The economy continues to produce jobs at a modest pace, although wages gains remain weak according to the most recent labor market reports from the Bureau of Labor Statistics. Improvements in both areas should help support growth in both owner-occupied and rental housing demand in the coming year.
In October, home builders and remodelers added 8,000 jobs to the residential construction sector on a seasonal adjusted basis according to NAHB analysis of BLS data. Over the last 12 months, the industry has created 131,000 jobs. Since the low point of industry employment following the Great Recession, the residential construction industry has gained 333,700 positions, although employment remains 1.132 million lower than the peak level seen in early 2006. Employment growth for the sector has been steady recently, adding on average just a little more than 10,000 jobs per month over the last six months.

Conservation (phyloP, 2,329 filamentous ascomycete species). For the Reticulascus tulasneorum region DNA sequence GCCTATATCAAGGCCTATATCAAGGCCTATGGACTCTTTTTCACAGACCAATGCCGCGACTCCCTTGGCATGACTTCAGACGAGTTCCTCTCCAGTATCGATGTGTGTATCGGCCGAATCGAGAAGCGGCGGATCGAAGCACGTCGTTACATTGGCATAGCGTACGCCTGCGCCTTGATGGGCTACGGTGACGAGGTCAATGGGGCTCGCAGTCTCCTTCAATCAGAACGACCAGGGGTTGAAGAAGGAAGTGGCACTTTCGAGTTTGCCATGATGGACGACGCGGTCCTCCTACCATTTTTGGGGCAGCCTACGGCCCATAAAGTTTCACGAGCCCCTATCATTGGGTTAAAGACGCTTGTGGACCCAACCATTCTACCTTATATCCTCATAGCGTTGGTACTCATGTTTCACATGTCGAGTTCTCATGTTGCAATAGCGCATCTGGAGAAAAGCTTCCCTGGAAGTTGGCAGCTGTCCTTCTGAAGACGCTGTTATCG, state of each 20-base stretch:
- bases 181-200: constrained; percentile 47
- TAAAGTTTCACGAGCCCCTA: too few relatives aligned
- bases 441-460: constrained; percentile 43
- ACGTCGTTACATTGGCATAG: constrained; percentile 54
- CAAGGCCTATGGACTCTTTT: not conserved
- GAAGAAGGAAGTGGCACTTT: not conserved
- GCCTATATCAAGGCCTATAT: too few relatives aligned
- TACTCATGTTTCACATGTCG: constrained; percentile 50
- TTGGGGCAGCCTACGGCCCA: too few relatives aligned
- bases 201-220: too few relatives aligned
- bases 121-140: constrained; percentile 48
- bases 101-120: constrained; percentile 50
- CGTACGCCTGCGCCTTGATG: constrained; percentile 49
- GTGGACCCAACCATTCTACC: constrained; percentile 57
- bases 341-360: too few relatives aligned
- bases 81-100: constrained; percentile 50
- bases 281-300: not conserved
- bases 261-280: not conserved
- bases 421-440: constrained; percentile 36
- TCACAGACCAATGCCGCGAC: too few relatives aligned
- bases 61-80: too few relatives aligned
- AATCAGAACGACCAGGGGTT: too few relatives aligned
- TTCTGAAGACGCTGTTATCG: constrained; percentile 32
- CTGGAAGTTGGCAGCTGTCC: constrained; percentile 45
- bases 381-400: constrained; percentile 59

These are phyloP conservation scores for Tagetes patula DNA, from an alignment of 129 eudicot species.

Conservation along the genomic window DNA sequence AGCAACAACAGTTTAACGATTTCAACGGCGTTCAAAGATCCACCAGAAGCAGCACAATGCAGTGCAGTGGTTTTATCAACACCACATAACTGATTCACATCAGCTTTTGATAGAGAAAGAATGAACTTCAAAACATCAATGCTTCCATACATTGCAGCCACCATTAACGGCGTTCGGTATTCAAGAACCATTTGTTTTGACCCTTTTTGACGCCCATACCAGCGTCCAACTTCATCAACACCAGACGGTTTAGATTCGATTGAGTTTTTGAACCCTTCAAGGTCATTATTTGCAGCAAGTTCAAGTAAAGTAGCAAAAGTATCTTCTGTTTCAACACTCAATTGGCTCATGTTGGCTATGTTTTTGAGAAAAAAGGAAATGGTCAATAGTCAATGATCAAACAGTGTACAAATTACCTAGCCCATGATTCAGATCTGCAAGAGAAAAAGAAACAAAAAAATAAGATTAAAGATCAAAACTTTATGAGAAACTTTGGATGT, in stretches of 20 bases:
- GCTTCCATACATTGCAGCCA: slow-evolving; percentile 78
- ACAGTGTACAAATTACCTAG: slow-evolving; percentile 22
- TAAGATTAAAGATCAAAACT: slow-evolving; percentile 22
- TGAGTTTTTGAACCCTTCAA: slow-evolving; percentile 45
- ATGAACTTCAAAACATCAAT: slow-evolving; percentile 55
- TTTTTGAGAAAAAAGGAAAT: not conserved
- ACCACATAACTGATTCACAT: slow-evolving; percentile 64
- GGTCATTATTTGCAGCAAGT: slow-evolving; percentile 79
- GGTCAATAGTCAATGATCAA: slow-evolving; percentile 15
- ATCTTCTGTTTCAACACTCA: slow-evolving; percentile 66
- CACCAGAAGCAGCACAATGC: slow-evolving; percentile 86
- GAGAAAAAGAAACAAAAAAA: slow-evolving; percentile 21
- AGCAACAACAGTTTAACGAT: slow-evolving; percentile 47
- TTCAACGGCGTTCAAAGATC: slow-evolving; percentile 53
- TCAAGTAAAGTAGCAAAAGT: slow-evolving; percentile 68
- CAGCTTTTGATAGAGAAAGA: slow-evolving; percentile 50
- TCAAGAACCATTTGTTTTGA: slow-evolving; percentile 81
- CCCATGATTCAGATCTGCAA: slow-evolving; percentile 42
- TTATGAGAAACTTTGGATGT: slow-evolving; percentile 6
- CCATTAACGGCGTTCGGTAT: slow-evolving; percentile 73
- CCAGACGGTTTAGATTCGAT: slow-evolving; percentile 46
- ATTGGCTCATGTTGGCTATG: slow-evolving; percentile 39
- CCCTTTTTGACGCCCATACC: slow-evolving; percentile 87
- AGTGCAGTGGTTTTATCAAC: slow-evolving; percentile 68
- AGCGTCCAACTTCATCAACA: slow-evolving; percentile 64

Of course, national employment conditions are a key factor driving housing demand. According to the most recent BLS data, total nonfarm payroll employment grew by 214,000 on a seasonal adjusted basis in October. After upward revisions for September and August, the economy added 673,000 positions over the last three months. In the separate household survey, the national unemployment rate fell from 5.9% to 5.8% in October. Real wage growth continues to lag, posting only a 0.1% pickup in October after a 0.2% decline in September.
By Robert Dietz on